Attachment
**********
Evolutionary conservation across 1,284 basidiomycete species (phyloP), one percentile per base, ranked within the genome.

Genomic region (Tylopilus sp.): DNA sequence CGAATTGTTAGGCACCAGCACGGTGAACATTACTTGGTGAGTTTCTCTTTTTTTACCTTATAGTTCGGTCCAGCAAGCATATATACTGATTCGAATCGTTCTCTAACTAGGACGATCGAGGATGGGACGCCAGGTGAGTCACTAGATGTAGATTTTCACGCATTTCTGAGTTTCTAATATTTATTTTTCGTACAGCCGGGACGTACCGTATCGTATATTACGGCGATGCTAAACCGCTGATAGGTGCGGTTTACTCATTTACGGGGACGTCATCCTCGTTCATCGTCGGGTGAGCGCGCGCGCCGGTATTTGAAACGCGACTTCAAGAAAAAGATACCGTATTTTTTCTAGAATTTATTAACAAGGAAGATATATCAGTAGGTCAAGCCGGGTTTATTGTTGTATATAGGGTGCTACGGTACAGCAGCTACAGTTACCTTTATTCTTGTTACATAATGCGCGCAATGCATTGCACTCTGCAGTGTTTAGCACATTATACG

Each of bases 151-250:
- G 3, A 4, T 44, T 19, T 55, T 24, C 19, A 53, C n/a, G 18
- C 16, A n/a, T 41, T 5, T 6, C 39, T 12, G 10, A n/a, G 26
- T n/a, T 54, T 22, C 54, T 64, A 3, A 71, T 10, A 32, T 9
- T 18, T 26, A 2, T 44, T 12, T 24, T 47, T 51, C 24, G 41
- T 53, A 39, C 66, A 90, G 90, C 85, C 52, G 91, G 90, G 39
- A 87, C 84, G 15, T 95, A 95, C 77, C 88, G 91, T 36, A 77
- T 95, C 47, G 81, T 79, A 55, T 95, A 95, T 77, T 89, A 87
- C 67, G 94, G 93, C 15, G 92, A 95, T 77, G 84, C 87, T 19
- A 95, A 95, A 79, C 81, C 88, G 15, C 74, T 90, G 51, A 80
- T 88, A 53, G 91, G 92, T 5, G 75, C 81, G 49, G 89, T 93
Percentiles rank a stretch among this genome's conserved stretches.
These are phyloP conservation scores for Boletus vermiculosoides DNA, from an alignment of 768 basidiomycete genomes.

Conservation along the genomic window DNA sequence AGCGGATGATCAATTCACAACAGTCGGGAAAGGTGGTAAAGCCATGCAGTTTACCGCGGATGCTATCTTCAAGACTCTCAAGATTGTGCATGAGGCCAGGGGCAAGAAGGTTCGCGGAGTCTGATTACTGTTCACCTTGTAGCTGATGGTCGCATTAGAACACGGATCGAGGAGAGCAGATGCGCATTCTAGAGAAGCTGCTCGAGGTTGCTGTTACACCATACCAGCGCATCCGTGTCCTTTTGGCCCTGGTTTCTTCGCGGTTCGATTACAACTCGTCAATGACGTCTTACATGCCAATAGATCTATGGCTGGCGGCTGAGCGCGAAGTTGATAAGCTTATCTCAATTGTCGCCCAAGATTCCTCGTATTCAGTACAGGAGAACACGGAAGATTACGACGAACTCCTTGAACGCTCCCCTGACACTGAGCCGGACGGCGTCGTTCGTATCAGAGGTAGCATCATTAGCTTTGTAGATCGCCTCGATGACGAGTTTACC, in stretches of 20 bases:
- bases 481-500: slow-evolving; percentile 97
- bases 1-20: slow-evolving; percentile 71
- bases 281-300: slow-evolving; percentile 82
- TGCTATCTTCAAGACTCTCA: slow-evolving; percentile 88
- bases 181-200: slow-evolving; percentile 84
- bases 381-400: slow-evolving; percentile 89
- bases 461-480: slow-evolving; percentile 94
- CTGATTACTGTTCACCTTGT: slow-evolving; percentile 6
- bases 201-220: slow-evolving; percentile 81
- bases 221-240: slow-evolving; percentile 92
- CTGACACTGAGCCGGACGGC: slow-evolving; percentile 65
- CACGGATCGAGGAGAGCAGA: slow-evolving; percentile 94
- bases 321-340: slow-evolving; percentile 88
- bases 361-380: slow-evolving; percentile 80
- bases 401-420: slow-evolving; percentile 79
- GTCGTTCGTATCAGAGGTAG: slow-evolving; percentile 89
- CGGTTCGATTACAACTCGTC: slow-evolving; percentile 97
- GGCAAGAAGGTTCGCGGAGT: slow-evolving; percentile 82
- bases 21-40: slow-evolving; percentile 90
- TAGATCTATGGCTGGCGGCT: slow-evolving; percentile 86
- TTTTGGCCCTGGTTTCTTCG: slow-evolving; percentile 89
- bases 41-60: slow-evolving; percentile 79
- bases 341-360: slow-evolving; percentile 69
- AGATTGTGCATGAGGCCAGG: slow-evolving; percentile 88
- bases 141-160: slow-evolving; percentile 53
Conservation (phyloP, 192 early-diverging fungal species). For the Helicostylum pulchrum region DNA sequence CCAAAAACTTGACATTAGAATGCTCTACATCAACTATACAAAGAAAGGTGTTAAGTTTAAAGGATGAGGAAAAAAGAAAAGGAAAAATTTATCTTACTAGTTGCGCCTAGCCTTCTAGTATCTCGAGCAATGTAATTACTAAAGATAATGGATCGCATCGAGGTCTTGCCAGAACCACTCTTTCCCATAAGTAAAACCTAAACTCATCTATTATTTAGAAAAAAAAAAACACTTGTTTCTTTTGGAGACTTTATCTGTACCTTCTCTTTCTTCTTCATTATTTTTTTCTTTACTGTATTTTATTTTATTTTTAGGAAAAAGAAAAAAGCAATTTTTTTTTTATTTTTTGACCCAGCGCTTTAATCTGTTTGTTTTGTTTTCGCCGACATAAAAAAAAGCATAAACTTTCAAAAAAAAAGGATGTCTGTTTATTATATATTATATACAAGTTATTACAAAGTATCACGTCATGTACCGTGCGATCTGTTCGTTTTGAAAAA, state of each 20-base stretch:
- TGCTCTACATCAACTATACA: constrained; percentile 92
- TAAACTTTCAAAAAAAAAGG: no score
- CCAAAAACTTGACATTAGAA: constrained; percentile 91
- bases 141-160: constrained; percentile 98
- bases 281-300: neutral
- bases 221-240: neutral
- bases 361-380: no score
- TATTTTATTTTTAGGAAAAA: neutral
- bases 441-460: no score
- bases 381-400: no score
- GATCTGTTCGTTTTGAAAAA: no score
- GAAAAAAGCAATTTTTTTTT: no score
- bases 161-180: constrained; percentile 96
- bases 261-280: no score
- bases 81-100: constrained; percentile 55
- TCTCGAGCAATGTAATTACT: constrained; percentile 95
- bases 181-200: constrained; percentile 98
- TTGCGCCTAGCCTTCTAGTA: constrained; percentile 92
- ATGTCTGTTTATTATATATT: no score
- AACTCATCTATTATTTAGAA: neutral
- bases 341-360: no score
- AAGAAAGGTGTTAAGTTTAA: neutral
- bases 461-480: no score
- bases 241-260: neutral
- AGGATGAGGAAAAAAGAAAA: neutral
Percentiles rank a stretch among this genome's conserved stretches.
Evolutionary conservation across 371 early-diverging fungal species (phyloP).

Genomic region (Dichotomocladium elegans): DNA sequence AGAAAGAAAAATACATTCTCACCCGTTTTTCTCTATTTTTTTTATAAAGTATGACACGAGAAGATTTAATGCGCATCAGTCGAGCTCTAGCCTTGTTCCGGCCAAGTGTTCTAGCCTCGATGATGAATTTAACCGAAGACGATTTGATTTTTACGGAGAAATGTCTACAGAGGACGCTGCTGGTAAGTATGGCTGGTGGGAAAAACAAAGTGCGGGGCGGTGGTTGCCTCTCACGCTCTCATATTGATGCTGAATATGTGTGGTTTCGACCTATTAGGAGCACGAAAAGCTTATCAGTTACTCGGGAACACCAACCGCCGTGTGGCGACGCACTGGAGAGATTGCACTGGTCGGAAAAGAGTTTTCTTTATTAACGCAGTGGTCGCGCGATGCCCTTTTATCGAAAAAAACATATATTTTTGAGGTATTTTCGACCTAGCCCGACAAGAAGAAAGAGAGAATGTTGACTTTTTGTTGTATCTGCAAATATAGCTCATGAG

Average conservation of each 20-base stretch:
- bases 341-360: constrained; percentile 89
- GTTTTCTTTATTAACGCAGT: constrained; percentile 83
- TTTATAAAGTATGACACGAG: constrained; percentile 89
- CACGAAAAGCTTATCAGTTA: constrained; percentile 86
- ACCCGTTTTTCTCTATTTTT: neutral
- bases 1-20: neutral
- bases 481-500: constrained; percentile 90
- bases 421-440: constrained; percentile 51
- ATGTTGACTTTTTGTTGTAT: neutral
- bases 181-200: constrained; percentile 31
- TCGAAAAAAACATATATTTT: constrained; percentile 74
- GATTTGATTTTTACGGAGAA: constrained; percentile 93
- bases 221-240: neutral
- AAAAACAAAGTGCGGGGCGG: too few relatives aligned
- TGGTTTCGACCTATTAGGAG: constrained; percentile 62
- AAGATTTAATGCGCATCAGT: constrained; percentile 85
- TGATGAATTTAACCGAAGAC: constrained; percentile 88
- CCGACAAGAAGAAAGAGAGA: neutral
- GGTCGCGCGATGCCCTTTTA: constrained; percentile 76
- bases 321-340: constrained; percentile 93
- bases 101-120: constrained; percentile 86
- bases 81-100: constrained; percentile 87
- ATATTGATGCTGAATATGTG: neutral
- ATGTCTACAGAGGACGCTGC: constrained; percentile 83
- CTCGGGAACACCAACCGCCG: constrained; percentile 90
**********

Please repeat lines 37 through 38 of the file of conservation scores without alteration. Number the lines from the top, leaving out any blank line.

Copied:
- TTTTGGCCCTGGTTTCTTCG: slow-evolving; percentile 89
- bases 41-60: slow-evolving; percentile 79